Methods and apparatus for splicing the leading ends of fresh running webs to the trailing ends of expiring running webs are resorted to, among others, in the tobacco processing industry, e.g., to connect the leader of a rotating fresh bobbin or reel of convoluted cigarette paper to the trailing end of a rotating nearly expired bobbin or reel of cigarette paper in such a way that the delivery of cigarette paper to the wrapping station of a cigarette maker need not be interrupted or decelerated. This greatly reduces the number of rejects and enhances the output, especially in modern high-speed machines which are designed to turn out well in excess of 10,000 rod-shaped smokers' products per minute.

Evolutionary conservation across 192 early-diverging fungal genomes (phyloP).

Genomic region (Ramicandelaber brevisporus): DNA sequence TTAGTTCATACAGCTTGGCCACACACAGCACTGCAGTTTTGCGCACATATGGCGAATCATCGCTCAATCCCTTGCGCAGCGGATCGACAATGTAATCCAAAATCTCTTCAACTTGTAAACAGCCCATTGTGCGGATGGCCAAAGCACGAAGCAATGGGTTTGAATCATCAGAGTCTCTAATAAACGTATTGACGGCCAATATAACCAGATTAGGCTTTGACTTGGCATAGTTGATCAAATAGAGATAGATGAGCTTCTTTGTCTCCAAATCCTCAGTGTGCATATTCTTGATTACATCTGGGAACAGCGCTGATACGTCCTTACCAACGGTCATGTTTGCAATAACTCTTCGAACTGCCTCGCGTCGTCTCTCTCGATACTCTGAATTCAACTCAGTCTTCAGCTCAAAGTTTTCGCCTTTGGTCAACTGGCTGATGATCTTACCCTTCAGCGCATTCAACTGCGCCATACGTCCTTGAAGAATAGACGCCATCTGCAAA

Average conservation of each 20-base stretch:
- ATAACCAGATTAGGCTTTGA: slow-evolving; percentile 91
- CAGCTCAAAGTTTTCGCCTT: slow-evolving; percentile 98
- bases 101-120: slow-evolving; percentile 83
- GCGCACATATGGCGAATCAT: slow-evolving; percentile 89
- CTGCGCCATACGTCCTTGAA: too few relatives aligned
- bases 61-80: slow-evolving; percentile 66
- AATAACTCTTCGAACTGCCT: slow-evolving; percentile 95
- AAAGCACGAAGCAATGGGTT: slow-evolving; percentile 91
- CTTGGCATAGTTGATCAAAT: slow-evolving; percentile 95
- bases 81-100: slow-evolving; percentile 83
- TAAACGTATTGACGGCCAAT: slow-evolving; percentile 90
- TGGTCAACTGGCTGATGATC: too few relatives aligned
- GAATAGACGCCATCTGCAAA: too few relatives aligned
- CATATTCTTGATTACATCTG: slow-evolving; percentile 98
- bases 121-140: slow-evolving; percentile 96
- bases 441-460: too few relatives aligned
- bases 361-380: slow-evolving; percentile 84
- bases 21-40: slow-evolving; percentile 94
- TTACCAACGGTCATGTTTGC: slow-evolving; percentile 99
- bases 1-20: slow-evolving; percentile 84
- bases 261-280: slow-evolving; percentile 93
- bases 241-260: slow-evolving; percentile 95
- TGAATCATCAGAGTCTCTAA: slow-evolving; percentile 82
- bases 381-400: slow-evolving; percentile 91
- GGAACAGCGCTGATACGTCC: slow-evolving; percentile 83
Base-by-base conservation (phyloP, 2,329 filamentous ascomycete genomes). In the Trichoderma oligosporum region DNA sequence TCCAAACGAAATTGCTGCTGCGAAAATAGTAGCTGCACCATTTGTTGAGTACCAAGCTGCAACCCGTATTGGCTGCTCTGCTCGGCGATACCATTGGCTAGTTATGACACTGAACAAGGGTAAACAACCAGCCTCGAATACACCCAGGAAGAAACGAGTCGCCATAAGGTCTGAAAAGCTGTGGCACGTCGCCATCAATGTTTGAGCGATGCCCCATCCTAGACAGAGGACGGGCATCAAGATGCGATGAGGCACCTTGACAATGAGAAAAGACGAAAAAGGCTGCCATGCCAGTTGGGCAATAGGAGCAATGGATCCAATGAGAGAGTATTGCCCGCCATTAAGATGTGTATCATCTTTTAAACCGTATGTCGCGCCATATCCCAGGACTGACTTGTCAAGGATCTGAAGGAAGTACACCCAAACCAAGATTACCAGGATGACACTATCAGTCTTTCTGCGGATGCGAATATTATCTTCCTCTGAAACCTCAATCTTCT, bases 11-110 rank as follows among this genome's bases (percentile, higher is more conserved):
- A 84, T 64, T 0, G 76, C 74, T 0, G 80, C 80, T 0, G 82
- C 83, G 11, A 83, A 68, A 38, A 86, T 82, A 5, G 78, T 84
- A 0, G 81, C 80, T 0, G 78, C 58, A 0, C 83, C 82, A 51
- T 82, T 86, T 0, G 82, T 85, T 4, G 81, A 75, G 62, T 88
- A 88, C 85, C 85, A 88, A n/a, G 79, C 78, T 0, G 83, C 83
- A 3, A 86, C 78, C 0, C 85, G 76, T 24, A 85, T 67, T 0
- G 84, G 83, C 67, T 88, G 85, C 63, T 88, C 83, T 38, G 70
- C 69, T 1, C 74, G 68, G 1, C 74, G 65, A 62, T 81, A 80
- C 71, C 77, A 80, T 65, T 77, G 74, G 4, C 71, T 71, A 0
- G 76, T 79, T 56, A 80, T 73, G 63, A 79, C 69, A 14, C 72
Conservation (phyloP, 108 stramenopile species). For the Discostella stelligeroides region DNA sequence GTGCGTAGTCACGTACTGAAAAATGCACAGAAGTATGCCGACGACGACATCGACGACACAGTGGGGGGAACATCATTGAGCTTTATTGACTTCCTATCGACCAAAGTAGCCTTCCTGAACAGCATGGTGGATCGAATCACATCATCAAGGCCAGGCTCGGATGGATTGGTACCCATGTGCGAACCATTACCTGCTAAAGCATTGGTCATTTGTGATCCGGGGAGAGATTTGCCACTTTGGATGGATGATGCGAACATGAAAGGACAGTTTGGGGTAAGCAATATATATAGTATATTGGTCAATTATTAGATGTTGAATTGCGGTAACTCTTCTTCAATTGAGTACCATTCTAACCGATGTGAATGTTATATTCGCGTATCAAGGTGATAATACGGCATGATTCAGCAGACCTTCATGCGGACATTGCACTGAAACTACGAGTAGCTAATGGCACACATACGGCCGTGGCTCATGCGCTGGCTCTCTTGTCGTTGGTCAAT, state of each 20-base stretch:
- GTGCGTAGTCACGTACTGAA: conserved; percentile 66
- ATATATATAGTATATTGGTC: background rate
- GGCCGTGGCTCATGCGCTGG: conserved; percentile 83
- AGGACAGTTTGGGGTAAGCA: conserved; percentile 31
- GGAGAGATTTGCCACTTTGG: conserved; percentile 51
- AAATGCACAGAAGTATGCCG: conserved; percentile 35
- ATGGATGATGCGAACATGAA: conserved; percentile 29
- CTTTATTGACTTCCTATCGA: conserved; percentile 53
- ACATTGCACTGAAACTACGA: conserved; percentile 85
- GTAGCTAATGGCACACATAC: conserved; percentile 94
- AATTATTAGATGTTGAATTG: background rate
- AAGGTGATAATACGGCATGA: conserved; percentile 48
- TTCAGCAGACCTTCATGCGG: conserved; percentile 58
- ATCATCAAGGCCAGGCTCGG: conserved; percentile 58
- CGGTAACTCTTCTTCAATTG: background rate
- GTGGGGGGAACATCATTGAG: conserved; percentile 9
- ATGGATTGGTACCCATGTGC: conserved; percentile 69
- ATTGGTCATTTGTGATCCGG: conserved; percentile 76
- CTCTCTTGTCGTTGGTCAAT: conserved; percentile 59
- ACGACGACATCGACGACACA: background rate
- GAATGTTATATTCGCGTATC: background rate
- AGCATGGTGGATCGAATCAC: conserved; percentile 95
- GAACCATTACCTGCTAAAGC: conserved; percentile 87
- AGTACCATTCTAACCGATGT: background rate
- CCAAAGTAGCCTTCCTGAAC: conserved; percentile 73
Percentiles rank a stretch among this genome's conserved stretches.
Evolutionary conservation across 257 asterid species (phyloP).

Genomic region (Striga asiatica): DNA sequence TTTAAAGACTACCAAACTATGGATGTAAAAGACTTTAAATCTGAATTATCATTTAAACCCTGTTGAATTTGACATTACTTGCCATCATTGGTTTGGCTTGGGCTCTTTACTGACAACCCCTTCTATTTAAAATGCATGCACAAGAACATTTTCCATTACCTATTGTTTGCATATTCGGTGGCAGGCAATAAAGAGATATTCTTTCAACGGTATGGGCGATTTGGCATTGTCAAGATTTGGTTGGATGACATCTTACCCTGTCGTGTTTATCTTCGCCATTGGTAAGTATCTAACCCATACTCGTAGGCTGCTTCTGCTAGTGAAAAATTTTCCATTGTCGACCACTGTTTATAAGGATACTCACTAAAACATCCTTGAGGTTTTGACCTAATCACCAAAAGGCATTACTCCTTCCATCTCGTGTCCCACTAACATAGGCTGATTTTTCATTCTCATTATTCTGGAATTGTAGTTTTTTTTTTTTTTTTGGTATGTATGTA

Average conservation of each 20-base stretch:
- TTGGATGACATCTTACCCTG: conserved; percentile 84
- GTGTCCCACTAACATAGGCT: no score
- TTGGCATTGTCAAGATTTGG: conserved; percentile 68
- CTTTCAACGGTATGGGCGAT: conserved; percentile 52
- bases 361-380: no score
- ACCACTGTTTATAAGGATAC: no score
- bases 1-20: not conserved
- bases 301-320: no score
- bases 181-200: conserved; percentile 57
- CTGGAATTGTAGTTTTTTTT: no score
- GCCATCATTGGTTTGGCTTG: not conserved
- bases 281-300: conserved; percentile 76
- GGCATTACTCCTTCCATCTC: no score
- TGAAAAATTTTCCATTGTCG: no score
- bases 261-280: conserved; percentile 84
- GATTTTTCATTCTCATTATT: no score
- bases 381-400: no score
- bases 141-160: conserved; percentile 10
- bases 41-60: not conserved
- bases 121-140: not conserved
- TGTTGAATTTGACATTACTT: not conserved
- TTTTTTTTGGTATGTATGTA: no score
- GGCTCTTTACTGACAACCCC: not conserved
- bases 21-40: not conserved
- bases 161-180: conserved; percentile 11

Presently known methods and apparatus of the above outlined character are disclosed, for example, in the assignee's German patent No. 693 00 282, Utility Model No. 1 995 937 and published German patent applications Nos. 1 532 203 and 1 532 204. U.S. Pat. No. 3,089,661 granted May 14, 1963 to Malcolm E. Phillips, Jr. et al. discloses an automatic cigarette paper splicer wherein a fresh convoluted cigarette paper web is accelerated to the speed of a running (expiring) cigarette paper web by taking into consideration the mass of the supply (such as a bobbin) of fresh convoluted web, the speed of the expiring bobbin of convoluted web and the tensional strength of the webs. Two rotary splicing sectors are provided to connect the leading end to the trailing end when the speed of the leading end matches that of the trailing end as well as the peripheral speeds of the sectors. The splicing involves or can involve one revolution of each sector about its respective axis. The final steps of the patented splicing operation include the severing of those (foremost and rearmost) ends of the spliced-together webs which respectively extend forwardly and rearwardly of the finished splice. Such final steps are carried out by knives which are actuated in dependency upon the positions of the splicing sectors.